Anti-cancer mushrooms!

In a recent study published in the journal Medical Sciences Forum, researchers in Portugal expanded upon previous studies that demonstrated the anti-cancer activity of a small RNA (sRNA) fraction obtained from Cantharellus cibarius (CCI), a golden chanterelle mushroom. The present study investigates the anti-cancer potential of sRNA from Boletus edulis (Porcini) and Agaricus bisporus (Portobello). It additionally evaluated if the microRNAs from these mushrooms may have anti-cancer properties.

Study: MUSHROOMS4LIFE: Decoding the Molecular Basis of a Cancer-Fighting Small RNA Extracted from Edible Mushrooms. Image Credit: JeannieR / ShutterstockStudy: MUSHROOMS4LIFE: Decoding the Molecular Basis of a Cancer-Fighting Small RNA Extracted from Edible Mushrooms. Image Credit: JeannieR / Shutterstock

Experiments on normal and cancer cell lines revealed that while all mushroom sRNAs displayed anti-cancer properties, their relative activities varied widely, suggesting that anti-cancer sRNAs are enriched in specific sequences. These findings highlight the potential of mushrooms as sources of biomolecules with anti-cancer potential and illustrate the need for further research into commonly available fruits, vegetables, and (in this case) fungi with the potential of discovering remarkable bioactives with substantial medical application.

A brief history of mushrooms’ application in cancer research

Mushrooms are the common name for the conspicuous umbrella-shaped fruiting body (sporophore) of certain fungi. Despite over 14,000 of these fungi being described thus far, only a fraction are safe for human consumption. These few species, however, have been staples in diets across almost every culture and civilization. Some (mainly Asian) cultures have used ‘medicinal mushrooms’ to treat infections for hundreds of years, yet global interest in mushrooms’ clinical properties has, until recently, been largely ignored.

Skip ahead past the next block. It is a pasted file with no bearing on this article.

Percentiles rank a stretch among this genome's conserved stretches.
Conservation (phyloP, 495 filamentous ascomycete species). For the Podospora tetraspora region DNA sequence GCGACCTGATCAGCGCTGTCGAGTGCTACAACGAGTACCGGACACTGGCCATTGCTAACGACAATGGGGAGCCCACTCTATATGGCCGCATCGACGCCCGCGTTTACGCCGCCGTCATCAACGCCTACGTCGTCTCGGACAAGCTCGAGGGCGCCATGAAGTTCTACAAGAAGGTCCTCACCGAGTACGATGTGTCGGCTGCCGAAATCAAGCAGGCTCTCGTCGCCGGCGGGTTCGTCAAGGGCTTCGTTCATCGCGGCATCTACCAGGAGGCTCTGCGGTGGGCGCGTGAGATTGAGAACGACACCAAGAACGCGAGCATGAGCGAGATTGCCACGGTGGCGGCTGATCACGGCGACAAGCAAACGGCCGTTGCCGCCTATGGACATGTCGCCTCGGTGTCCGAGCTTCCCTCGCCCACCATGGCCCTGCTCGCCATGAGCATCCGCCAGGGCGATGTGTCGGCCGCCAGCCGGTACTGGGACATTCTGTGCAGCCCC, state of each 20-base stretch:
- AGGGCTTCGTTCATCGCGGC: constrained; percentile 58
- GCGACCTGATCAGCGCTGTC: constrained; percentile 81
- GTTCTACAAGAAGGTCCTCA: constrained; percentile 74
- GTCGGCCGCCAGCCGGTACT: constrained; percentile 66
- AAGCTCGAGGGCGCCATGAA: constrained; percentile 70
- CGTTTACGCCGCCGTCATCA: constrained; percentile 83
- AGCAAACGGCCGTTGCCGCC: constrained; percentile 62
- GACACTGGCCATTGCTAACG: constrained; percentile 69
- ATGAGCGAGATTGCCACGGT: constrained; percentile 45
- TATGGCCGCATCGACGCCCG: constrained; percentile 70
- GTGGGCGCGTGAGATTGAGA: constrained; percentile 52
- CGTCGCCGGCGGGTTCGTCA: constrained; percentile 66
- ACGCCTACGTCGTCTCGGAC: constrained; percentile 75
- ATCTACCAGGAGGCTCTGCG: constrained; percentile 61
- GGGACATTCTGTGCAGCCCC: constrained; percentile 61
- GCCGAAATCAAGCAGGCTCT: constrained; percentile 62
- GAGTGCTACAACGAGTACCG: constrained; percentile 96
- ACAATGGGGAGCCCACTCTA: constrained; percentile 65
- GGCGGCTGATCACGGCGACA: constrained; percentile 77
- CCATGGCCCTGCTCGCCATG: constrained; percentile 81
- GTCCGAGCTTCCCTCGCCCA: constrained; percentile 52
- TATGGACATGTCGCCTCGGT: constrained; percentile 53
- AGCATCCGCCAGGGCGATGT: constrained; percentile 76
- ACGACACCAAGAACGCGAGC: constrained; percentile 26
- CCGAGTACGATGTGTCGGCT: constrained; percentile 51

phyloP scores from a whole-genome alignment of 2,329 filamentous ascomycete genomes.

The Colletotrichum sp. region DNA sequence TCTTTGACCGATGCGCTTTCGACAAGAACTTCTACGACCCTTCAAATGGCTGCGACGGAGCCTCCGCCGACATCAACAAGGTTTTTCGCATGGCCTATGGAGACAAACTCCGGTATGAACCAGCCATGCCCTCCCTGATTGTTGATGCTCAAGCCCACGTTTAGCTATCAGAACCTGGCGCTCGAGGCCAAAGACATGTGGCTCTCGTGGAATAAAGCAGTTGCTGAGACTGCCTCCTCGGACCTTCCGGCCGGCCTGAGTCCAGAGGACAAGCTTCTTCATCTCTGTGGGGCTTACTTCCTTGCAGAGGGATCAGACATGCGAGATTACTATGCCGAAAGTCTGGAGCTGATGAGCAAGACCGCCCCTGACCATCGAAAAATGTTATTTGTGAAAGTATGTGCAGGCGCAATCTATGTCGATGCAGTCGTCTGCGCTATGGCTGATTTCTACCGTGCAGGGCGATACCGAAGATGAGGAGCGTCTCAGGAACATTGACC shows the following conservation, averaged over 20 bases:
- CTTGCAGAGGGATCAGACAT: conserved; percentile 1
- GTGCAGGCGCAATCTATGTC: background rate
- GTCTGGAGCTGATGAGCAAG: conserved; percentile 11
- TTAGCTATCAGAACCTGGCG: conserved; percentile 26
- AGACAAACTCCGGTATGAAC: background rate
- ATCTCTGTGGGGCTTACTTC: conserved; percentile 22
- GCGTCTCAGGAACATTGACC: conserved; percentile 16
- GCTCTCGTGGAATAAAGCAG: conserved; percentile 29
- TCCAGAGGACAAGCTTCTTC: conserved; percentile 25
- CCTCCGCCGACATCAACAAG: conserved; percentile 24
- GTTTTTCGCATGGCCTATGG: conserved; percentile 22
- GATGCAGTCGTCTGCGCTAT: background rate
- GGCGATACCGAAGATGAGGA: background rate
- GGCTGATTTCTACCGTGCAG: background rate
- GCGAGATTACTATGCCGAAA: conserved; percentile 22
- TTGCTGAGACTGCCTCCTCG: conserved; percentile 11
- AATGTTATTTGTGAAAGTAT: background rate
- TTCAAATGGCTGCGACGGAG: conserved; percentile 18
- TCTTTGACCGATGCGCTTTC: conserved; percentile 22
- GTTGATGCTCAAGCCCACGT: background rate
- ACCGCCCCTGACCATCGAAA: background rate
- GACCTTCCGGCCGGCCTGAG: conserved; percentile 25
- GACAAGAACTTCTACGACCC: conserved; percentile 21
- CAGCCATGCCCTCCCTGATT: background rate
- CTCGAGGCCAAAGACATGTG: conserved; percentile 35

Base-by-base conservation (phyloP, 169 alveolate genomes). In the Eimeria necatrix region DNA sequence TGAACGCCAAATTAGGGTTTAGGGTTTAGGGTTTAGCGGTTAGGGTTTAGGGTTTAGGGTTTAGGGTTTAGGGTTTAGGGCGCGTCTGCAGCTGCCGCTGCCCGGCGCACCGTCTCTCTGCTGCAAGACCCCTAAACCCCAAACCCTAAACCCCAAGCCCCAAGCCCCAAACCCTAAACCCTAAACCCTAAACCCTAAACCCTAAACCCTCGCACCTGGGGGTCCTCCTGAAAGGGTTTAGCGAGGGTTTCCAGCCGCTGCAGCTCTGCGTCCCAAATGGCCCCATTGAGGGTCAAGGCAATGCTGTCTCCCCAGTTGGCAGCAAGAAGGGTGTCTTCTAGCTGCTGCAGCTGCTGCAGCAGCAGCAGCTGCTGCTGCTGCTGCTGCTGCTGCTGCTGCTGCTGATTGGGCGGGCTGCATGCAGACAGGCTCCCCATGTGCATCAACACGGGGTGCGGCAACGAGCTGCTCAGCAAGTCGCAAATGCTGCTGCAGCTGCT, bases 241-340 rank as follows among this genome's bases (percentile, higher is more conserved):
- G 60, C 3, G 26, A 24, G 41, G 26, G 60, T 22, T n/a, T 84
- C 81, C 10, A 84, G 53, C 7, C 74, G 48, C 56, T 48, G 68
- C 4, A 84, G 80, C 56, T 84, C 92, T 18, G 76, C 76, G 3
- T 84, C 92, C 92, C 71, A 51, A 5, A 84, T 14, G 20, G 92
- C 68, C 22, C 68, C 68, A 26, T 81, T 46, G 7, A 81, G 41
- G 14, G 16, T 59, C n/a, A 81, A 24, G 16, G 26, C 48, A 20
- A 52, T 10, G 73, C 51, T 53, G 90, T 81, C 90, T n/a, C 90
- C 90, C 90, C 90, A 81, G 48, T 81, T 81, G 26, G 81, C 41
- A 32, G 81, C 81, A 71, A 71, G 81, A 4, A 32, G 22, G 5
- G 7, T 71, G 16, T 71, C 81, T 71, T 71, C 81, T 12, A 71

With increasing interest in bioprospecting (the scientific search for natural biochemical or genetic products with beneficial applications), medical research has begun screening mushroom biomolecules for potential pharmaceutical applications. In recent decades, a plethora of nutraceuticals with anti-oxidant, anti-cancer, anti-inflammatory, and neurologically beneficial potencies have been described. Mushroom anti-cancer research has recently received special attention due to the description of water-soluble small RNA (sRNA) fractions isolated from Cantharellus cibarius (CCI) and Boletus edulis (BED) depicting potent apoptosis-inducing and cell proliferation-inhibiting effects.

Unfortunately, the mechanisms of action of these sRNAs remain unknown. Identifying these mechanisms and expanding the mushroom species samples would benefit both medical and nutritional industries – the former as it will form the basis for future research into optimizing these anti-cancer benefits (dosages, potential in vivo toxicity) and the latter by furthering the case for the nutritional benefits of these treasure-troves of nutraceuticals.

About the study

In the present study, BED and Agaricus bisporus (ABI), commonly known as Portobello, two hitherto untested mushroom species harvested from Trás-os-Montes and Alto Douro (Portugal), were compared against sRNA fractions from CCI to investigate the potential anti-cancer efficacy of their sRNAs. Since previous work has hypothesized that microRNAs (miRNAs) may also serve anti-cancer functions, miRNAs from all three species were also evaluated. All samples were freeze-dried (lyophilized) following harvesting to prevent RNA degradation and maintain sample freshness.